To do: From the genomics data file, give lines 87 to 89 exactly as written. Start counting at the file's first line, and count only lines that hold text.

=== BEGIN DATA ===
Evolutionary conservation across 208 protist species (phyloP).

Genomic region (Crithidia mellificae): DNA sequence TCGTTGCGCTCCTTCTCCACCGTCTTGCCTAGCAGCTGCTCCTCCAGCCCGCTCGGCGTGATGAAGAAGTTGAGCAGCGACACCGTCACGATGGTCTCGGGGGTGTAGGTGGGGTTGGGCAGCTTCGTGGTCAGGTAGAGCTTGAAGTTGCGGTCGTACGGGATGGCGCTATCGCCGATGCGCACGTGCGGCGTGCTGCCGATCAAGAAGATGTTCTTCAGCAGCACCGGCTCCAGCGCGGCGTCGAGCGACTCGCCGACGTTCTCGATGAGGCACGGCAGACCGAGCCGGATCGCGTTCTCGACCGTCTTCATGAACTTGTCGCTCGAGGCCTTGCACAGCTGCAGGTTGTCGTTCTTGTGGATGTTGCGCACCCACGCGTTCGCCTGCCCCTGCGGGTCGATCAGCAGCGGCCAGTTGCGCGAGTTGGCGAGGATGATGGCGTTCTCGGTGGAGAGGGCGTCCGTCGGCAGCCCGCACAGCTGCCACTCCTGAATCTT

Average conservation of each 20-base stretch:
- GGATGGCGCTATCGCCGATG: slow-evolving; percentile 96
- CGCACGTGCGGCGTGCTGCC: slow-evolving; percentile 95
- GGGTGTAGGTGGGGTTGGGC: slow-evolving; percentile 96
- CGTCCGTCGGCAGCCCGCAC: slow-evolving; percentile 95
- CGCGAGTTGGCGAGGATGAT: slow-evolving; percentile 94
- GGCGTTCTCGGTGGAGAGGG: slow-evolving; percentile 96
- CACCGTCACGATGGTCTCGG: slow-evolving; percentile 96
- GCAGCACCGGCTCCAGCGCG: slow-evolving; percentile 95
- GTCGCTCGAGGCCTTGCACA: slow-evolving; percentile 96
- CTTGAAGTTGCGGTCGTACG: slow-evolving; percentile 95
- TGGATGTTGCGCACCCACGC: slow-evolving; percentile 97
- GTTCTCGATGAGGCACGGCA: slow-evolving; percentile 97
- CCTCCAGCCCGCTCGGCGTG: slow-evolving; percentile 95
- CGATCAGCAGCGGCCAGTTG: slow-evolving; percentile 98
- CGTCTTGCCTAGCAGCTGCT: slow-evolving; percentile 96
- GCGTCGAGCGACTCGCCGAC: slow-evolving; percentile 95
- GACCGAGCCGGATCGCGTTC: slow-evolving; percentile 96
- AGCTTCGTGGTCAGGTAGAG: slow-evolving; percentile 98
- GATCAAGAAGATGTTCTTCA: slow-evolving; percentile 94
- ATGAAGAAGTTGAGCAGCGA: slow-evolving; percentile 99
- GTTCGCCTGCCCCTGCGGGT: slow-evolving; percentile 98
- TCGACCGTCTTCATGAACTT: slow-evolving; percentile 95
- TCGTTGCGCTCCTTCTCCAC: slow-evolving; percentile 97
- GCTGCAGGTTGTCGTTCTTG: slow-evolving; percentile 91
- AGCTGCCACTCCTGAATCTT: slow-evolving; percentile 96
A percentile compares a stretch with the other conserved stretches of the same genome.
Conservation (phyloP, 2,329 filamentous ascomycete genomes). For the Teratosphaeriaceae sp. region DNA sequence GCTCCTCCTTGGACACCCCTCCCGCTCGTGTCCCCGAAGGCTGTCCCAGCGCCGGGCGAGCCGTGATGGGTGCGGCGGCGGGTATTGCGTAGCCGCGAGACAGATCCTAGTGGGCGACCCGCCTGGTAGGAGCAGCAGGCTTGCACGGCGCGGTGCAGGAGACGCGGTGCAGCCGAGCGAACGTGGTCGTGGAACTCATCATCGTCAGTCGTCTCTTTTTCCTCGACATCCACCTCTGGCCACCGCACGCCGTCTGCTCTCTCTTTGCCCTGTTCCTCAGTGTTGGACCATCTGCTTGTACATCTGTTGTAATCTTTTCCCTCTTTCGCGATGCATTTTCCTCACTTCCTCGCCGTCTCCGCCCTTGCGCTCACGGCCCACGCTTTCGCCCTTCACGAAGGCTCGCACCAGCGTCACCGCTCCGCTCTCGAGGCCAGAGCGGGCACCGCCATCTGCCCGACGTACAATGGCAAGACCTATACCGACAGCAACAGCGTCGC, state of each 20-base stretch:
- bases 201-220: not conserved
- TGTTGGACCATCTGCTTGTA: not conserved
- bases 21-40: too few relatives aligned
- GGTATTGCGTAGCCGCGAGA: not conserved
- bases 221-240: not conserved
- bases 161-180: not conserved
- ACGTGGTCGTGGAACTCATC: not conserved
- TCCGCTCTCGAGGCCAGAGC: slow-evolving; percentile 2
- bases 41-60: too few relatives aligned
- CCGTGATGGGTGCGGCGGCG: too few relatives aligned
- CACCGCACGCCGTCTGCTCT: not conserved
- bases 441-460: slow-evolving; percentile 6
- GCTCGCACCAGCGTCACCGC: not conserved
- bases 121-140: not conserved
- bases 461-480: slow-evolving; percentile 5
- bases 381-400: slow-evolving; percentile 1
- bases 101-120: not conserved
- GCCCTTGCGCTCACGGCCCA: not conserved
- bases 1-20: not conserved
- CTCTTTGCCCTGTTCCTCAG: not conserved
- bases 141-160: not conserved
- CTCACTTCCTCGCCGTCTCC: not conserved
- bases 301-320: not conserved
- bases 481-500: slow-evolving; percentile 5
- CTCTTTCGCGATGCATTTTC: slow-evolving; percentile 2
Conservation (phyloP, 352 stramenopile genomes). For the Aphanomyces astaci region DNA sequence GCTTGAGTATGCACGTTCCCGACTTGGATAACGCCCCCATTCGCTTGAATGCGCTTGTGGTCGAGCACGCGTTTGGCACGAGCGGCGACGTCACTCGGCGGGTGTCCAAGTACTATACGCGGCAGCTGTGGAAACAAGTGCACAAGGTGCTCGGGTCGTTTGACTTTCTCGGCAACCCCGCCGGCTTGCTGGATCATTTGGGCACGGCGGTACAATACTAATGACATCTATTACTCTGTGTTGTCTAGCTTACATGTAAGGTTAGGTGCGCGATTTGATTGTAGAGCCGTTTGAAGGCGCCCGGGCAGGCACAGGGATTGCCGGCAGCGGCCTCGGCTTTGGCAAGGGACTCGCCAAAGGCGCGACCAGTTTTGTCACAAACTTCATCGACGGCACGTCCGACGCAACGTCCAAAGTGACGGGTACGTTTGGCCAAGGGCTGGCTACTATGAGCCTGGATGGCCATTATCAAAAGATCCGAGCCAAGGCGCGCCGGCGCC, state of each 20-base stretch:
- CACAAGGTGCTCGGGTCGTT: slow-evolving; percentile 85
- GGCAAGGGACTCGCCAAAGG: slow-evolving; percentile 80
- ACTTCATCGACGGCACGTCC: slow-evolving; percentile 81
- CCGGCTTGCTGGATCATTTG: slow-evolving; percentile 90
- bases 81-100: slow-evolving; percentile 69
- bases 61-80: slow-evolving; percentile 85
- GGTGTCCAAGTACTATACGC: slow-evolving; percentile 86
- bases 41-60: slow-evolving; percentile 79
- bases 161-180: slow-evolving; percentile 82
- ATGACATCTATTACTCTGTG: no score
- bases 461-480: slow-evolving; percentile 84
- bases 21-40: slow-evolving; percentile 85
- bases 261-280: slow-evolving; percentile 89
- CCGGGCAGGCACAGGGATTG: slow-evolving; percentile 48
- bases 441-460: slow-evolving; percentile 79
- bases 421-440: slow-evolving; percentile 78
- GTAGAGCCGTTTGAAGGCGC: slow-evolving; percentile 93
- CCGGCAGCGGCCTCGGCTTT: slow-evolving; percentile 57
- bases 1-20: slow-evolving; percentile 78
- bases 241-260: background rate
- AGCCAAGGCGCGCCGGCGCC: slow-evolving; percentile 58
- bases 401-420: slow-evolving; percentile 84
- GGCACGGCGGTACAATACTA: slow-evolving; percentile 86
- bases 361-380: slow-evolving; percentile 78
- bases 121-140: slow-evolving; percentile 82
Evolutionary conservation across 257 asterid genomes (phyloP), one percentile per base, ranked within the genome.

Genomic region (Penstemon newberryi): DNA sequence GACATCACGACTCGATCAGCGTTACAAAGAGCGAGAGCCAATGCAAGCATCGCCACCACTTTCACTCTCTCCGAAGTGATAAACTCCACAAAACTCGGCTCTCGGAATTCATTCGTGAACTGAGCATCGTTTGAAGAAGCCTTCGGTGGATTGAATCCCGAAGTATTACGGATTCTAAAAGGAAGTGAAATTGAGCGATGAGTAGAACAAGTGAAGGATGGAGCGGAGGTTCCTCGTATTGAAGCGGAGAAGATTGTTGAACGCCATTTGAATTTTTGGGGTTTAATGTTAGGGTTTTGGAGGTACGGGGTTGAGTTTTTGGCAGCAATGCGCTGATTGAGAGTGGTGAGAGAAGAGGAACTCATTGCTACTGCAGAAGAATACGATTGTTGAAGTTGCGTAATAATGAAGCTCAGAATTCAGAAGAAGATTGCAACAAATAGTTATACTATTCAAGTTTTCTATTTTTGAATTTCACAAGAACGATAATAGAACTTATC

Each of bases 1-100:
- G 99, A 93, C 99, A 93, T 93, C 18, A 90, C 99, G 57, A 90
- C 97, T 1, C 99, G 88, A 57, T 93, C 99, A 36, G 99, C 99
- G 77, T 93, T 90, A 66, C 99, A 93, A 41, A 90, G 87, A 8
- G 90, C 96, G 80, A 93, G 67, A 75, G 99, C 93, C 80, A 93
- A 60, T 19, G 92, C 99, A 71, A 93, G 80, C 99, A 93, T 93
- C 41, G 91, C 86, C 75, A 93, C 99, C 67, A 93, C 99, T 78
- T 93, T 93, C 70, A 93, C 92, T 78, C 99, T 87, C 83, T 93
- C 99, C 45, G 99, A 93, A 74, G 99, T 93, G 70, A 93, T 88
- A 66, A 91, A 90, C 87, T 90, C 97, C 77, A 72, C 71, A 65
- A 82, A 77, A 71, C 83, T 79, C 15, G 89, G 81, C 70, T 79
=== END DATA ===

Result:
- G 77, T 93, T 90, A 66, C 99, A 93, A 41, A 90, G 87, A 8
- G 90, C 96, G 80, A 93, G 67, A 75, G 99, C 93, C 80, A 93
- A 60, T 19, G 92, C 99, A 71, A 93, G 80, C 99, A 93, T 93